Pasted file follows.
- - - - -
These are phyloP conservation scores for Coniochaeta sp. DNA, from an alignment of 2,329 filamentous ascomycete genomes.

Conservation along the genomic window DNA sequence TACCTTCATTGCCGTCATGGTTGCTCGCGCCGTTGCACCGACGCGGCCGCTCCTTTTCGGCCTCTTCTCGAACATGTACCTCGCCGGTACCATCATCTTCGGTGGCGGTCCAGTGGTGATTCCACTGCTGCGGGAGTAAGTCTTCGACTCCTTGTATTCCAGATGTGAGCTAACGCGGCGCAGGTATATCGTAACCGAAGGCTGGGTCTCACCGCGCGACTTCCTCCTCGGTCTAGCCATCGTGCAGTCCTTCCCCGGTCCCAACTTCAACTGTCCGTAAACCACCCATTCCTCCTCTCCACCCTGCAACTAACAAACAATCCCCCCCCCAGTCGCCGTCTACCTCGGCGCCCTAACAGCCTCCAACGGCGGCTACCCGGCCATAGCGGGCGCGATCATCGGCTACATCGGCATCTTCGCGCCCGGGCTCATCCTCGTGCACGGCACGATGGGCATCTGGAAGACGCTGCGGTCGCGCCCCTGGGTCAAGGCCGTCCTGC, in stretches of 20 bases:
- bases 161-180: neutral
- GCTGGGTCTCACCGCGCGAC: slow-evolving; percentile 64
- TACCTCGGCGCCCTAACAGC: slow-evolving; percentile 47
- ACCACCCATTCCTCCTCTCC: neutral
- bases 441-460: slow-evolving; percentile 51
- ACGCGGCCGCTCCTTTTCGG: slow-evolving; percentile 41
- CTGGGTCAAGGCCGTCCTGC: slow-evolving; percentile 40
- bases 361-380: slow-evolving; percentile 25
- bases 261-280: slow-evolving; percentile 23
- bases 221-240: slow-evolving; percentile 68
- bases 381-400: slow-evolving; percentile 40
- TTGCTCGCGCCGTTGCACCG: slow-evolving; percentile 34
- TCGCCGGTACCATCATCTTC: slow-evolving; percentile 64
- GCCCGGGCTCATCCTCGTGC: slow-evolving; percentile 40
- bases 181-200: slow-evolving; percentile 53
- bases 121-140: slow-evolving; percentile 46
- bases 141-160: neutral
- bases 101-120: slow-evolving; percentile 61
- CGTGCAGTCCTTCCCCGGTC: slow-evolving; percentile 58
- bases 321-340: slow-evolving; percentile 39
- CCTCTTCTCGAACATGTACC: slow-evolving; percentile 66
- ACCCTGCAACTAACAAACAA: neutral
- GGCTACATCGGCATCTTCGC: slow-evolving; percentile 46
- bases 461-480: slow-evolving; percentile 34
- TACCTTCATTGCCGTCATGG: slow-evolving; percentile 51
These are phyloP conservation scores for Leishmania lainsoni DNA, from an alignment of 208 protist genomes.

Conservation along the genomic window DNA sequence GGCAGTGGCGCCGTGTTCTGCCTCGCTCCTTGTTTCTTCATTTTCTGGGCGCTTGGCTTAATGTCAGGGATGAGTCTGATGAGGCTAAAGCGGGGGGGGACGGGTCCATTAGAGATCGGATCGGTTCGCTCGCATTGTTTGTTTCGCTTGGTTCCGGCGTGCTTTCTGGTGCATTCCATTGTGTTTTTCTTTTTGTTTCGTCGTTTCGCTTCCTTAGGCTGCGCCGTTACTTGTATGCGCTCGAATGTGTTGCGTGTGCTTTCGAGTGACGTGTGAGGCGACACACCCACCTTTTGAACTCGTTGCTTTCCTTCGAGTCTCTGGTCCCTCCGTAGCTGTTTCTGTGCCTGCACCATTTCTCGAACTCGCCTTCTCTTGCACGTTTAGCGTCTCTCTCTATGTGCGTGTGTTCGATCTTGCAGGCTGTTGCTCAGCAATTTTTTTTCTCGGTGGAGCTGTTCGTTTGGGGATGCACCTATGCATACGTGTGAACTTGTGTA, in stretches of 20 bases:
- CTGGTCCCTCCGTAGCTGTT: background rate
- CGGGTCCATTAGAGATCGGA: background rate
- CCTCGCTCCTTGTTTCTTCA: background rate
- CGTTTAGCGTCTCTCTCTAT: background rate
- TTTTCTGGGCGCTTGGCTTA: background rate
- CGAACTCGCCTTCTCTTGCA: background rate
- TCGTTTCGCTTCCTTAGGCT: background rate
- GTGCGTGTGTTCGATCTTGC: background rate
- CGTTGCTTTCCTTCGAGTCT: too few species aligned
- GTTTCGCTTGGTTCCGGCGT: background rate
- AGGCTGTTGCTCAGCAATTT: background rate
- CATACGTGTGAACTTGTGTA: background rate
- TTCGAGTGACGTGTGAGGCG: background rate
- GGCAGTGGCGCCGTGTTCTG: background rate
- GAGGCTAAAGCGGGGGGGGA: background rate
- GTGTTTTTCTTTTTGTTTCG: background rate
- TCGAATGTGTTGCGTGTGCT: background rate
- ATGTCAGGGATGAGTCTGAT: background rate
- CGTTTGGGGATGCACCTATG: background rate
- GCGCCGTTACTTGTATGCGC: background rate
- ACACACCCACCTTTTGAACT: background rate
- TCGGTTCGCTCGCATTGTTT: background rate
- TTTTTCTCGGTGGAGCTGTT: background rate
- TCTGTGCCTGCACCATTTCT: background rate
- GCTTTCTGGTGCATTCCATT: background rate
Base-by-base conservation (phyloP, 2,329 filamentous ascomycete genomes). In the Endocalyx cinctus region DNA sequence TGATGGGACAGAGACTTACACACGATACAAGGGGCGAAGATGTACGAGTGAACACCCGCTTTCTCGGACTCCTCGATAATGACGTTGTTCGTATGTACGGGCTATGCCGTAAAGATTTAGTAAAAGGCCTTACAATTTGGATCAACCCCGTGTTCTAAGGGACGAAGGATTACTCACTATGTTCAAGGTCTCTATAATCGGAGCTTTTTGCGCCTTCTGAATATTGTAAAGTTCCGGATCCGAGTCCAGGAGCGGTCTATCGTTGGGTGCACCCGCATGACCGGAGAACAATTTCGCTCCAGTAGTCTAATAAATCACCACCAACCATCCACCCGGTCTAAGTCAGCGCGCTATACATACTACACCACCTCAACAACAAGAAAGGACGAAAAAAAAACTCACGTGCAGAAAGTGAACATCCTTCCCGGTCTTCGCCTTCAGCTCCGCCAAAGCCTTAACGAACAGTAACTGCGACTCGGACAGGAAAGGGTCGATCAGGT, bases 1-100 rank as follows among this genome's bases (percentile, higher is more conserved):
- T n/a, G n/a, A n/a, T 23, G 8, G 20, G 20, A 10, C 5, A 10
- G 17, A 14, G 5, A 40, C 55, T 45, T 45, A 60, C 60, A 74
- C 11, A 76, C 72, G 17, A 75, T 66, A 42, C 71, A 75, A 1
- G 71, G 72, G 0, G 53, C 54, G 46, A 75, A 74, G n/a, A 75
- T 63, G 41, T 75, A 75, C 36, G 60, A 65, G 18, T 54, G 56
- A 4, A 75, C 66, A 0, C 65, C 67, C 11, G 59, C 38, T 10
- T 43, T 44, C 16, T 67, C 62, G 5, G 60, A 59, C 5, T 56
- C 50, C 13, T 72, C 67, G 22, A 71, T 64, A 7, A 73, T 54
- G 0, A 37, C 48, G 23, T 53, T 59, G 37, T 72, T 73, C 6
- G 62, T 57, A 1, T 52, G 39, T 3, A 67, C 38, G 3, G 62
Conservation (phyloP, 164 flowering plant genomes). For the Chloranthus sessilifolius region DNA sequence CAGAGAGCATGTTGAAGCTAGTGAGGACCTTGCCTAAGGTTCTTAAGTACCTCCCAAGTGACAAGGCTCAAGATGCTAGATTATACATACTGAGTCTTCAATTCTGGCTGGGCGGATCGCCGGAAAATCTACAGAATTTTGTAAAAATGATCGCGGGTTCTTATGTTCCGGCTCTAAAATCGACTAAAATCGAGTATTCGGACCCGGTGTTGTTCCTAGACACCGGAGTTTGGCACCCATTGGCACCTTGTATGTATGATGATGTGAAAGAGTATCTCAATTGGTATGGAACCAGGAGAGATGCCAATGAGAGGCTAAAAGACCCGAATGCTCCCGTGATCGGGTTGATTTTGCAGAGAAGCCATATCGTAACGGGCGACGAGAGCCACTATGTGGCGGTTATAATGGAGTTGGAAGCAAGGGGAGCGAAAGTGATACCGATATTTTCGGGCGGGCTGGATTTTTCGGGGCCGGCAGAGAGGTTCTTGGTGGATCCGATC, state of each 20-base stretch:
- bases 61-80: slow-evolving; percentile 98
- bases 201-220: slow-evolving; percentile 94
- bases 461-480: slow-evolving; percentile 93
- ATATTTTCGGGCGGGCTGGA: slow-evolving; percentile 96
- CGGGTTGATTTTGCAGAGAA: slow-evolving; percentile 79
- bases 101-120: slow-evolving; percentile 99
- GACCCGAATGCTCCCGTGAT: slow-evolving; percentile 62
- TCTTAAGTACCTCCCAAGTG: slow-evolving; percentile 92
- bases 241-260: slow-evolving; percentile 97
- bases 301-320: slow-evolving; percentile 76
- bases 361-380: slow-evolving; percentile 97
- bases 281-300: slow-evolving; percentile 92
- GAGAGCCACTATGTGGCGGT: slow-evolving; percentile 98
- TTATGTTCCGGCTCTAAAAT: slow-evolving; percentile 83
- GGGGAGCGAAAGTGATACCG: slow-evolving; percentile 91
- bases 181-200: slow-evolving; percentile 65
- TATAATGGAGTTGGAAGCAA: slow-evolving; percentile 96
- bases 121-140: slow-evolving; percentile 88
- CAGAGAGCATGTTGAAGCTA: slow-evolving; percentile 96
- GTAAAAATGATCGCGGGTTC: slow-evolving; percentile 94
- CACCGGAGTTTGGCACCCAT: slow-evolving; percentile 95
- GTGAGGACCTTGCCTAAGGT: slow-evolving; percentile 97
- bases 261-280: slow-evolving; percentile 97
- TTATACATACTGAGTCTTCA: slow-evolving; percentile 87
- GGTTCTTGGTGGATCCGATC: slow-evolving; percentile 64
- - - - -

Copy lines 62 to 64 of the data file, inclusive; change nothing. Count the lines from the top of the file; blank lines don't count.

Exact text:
- T 43, T 44, C 16, T 67, C 62, G 5, G 60, A 59, C 5, T 56
- C 50, C 13, T 72, C 67, G 22, A 71, T 64, A 7, A 73, T 54
- G 0, A 37, C 48, G 23, T 53, T 59, G 37, T 72, T 73, C 6